The Islamic State, which advocates public stoning for adultery, has opened a "marriage bureau" for women who want to wed its fighters in territory they control in Syria and Iraq. The jihadist group's office is operating from Al-Bab, a town in Aleppo province of northern Syria, for "single women and widows who would like to marry IS fighters", said the Syrian Observatory for Human Rights. Running twice-weekly tours from Syria's Raqa to Iraq's Anbar, IS buses fly the group's black flag and play jihadist songs throughout the journey. IS has its roots in Iraq, but spread into Syria in late spring 2013.
Director Zack Snyder unveiled the first photo of the female superhero as portrayed by Israeli actress Gal Gadot in the upcoming movie "Batman V Superman: Dawn of Justice." A few images from the teaser screened at San Diego's Comic-Con have also made their way to the web. The buzz is building around Zack Snyder's next superhero epic, despite the long wait until its US release on May 6, 2016. On the heels of a somber close-up of Ben Affleck wearing the Batman mask, the "Batman V Superman" director tweeted the first image of Israeli actress and model Gal Gadot as Wonder Woman. A small group of fans lucky enough to be on site in San Diego at Comic-Con even got to see the first footage from this upcoming sequel to "Man of Steel." A few copies of the video were briefly leaked on the internet, showing Batman with glowing eyes sending out the Bat Signal across the rainy night sky, followed by Superman with glowing red eyes standing in its shadow, all to the cheers of a very enthusiastic crowd.
At San Diego's Comic-Con, Warner Bros revealed a first look at its reboot of the famous dystopian trilogy. The new trailer is Tom Hardy's debut as the antihero Max, originally played by Mel Gibson. "My name is Max. My world is fire and blood." Fans of three original action films, released between 1979 and 1985, will likely not be disappointed by this first trailer. The video reveals a post-apocalyptic future that is at least as dark and violent as the one depicted in George Miller's original trilogy.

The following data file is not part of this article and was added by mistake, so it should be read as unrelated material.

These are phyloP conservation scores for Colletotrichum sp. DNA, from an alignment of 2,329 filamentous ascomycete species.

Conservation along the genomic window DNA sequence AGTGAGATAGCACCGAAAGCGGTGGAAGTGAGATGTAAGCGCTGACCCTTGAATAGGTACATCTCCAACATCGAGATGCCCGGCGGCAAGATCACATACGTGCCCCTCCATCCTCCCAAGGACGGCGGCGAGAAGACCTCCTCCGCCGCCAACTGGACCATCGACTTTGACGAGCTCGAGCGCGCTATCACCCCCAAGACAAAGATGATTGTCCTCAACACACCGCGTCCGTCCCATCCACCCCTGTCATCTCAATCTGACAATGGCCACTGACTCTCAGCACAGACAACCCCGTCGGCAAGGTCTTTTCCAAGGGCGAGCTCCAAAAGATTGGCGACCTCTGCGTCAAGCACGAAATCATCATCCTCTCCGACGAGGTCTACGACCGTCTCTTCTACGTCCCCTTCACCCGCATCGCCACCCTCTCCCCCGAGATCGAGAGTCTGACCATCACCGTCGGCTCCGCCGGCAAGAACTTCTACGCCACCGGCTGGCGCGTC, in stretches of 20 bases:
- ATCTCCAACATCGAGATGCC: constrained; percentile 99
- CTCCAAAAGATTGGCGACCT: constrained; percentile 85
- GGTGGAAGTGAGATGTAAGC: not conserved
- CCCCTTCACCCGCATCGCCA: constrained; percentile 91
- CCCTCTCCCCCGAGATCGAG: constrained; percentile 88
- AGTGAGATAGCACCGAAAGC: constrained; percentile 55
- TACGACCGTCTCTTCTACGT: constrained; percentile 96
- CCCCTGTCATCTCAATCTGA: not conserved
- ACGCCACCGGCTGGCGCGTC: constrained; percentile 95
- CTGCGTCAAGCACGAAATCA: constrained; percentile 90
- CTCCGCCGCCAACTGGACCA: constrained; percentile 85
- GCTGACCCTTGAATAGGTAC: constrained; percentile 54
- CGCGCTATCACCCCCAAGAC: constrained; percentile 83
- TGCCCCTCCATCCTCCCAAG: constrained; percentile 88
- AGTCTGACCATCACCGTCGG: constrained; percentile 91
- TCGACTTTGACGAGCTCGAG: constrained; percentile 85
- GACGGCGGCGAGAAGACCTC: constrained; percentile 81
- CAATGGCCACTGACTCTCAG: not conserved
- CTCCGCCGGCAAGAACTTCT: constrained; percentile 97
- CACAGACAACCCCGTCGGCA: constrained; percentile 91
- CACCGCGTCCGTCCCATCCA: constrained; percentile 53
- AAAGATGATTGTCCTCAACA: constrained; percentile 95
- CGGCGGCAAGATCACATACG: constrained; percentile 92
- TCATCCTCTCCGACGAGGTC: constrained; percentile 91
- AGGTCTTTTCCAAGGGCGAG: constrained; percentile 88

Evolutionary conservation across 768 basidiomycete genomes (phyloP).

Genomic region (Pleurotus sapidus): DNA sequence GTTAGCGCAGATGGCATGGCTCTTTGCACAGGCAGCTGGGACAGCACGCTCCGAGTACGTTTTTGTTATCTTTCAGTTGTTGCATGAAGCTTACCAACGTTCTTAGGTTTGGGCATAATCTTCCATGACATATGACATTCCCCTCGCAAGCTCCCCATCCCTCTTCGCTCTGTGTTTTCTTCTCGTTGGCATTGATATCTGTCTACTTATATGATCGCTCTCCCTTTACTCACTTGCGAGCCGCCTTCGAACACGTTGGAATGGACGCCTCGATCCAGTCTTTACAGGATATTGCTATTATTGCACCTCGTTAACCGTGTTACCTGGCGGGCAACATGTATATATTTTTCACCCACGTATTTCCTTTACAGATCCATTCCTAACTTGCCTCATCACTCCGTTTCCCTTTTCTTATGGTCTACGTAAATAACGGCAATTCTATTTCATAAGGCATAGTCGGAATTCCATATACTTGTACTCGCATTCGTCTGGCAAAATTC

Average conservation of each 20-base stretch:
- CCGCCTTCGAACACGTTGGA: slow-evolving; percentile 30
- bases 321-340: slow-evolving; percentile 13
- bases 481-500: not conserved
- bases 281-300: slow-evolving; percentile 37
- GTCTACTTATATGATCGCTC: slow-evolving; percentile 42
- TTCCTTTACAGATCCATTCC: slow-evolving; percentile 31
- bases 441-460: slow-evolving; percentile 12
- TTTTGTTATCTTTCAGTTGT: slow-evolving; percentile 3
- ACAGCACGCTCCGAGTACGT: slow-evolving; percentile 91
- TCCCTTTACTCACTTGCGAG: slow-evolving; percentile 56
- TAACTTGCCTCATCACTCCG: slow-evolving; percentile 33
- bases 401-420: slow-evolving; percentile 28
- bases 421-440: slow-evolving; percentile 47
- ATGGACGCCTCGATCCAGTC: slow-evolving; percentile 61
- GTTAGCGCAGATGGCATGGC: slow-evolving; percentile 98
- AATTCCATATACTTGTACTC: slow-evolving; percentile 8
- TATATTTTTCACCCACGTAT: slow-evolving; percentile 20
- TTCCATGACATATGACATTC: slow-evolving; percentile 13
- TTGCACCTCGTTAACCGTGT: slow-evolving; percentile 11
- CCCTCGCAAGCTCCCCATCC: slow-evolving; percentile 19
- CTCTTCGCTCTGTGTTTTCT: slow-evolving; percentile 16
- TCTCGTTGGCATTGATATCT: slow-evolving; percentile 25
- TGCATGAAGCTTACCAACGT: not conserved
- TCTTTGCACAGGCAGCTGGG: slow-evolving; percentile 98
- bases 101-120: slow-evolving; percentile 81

In the search for life beyond Earth, astronomers should look for signs of pollution in the atmospheres of alien planets outside the Earth's solar system, a new study says. The next-generation James Webb Space Telescope, which is set to launch in 2018, could hunt for worlds harboring alien life by sniffing their atmospheres for chlorofluorocarbons (CFCs), greenhouse gases that destroy ozone in the Earth's atmosphere. Of course, to very advanced civilizations, Earth's own greenhouse gases might signal a primitive world, the scientists said. "We consider industrial pollution as a sign of intelligent life, but perhaps civilizations more advanced than us, with their own SETI programs, will consider pollution as a sign of unintelligent life since it's not smart to contaminate your own air," study leader Henry Lin, a student at Harvard University, said in a statement.